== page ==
Maya and the Three review: Netflix’s ‘animated event’ is a fantastic adventure

This site has spent years developing behind-the scenes. The Book of Life director and animator Jorge R. Gutiérrez is finally back, this time with a fantastical adventure epic set in a Mesoamerican-inspired world. A nine-episode series billed as an “animated event” (a fancy way of saying it’s a complete story rather than the opening season of an ongoing series) Maya and The Three sparked when Netflix asked Guitérrez to pitch an idea that he couldn’t produce anywhere else — and he came back with a vivid fantasy epic about a Mesoamerican warrior princess saving the world.

However Maya and The Three’s plot structure gives it a slightly repetitive start, the dynamic, gorgeous visuals bolster the drawn-out fight sequences, making them brilliantly eye-catching. By the time all the pieces come together, Gutiérrez imbues the show with nuanced approaches to death and defeat, coloring the experience into something memorable.

[Ed. note: This review contains slight setup spoilers for Maya and the Three.]

maya and her father and mother

Image courtesy of Netflix

The opening episode of Maya and The Three, warrior princess Maya (Zoe Saldaña) learns that Lord Mictlan, the god of war (Alfred Molina), wishes to sacrifice her for power — and if she doesn’t surrender to him, he’ll attack and destroy her whole kingdom. Maya sets out to find three warriors to help save her homeland. Problem is? Each of the warriors — goofy Rooster Wizard Rico (Allen Maldonado), aloof hermit archer Chimi (Stephanie Beatriz), and simple-minded, bulky warrior Picchu (Gabriel Iglesias) — is battling their own internal demons. Maya, along with the others, travel to the Underworld gates to stop gods from devastating humanity.

Episodes in the first part of Maya and The Three follow a similar formula, almost to a T: Maya wants to recruit a new warrior from an allied kingdom, so she journeys there, discovers the candidate she thought would fit the role is not the right one, finds out that some outcast is actually the person she’s seeking, and convinces that person to accompany her. Each time, the outcast warrior is hesitant about joining Maya, but each time, after facing some of the underworld gods, the new warrior wholeheartedly joins up with Maya’s cause. While the overall structure can be repetitive, there is joy in each land’s unique visual look and in the powers of both the heroes and gods.

The distinct character designs — which seamlessly translate into how each character moves and fights — make the individual action scenes unique. Maya is armed with a glowing giant sword that she must use to get into close-up combat, while Chimi, who was raised in animals, follows from afar to make her point. Each god has their own fighting style, dependent on their respective domains, and when they appear on screen for the first time, it’s with a brightly colored title card, announcing them like they’re superheroes or special guest stars.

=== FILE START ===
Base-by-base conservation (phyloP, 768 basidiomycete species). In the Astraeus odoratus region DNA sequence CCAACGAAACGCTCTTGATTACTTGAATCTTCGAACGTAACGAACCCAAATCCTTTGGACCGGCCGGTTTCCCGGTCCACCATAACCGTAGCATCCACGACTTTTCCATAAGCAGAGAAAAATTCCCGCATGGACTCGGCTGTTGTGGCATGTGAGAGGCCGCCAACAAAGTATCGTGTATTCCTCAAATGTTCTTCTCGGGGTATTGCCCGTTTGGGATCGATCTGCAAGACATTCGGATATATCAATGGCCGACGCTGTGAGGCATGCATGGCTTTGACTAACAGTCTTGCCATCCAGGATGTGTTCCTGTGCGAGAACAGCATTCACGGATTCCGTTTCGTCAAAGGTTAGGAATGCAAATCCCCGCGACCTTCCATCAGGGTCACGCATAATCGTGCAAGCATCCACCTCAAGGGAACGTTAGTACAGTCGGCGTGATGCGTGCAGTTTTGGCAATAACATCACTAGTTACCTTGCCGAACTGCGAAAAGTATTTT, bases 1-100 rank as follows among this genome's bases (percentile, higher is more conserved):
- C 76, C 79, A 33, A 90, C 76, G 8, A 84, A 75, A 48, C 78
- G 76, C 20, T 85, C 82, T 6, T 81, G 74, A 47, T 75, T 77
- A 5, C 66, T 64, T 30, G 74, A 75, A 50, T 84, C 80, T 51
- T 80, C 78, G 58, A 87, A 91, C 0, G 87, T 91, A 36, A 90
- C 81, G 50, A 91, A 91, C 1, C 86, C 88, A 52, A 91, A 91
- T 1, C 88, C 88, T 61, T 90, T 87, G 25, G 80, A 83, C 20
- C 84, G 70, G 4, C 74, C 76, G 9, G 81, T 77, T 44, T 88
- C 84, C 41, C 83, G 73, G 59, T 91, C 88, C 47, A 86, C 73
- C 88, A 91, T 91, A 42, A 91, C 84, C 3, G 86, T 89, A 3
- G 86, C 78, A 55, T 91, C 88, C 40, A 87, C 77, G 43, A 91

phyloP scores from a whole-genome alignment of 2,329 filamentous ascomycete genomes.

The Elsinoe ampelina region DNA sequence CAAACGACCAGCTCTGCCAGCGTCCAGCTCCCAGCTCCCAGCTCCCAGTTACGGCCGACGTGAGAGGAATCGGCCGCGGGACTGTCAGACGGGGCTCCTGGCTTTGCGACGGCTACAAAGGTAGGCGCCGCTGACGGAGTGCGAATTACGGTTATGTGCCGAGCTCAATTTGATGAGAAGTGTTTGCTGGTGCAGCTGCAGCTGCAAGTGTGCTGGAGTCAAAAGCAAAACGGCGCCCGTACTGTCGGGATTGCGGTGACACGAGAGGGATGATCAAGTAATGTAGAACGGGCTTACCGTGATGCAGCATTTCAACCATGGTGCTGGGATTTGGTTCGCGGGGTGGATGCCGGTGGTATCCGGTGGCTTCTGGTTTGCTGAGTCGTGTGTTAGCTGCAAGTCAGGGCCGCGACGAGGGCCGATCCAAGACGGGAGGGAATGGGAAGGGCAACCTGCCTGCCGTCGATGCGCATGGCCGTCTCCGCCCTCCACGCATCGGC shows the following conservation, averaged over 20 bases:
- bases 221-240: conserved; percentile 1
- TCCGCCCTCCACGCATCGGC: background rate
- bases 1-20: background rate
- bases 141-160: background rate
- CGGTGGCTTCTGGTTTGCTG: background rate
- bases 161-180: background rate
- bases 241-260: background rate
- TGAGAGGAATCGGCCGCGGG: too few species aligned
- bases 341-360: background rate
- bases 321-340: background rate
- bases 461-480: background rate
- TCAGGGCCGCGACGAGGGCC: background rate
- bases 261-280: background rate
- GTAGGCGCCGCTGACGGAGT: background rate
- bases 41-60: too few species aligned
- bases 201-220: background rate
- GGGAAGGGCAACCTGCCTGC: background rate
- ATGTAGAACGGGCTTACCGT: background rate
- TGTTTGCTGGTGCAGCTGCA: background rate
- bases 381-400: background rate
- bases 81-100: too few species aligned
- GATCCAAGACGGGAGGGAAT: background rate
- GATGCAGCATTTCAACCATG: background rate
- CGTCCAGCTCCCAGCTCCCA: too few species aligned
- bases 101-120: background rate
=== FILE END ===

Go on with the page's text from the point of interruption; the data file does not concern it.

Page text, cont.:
a goddess with brilliant hot pink wings

Image courtesy of Netflix

It feels like a distinctly modern touch to the otherwise historical setting, And waiting to see the next adversary’s little announcement turns into a fun experience, since their announcement will be bold and flashy. For instance, at one point Maya and her friends face the Goddess of Gators (Rosie Perez), who can transform herself into a giant alligator — andYou can transform your limbs separately into snapping, gator-heads. She’s just one of the many gods in the impressive pantheon, which also features the voice talents of Danny Trejo, Cheech Marin, Diego Luna, and Kate del Castillo, among others.

The show’s third episode is a surprise, and it subverts many expectations about heroic fantasy epics. This applies to all animated movies or shows made in America. For one thing, there are plenty of moments where Maya and her friends fail at their goals, because they’re a group of young adults up against mighty, powerful gods. Maya and The ThreeThe American animation tradition is unique in how it handles death and defeat. Death still isn’t posited as a solely happy occurrence, but much like The Book of Life or Pixar’s Coco Maya and The ThreeThis is a nuanced examination of it, and it’s not just a end to life.

Maya and The Three’s startling ending makes sense for all the characters involved. Their quest doesn’t entirely resolve as they expected, and their victories come with meaningful costs. However, these outcomes can be seen as natural developments of the characters and their shared experiences. In the final episode of the series, the show culminates in the greatest battle ever. There are equal amounts given to heroic moments and deeply felt sacrifices. Due to Maya’s journey of loss and reflection, this final conflict brings more depth to her heroic quest. You can start watching Maya and The Three You will love the visually stunning fights and action, but you’ll also enjoy the touching character stories that lead to satisfying ends.

Maya and The ThreeAvailable on Netflix Now

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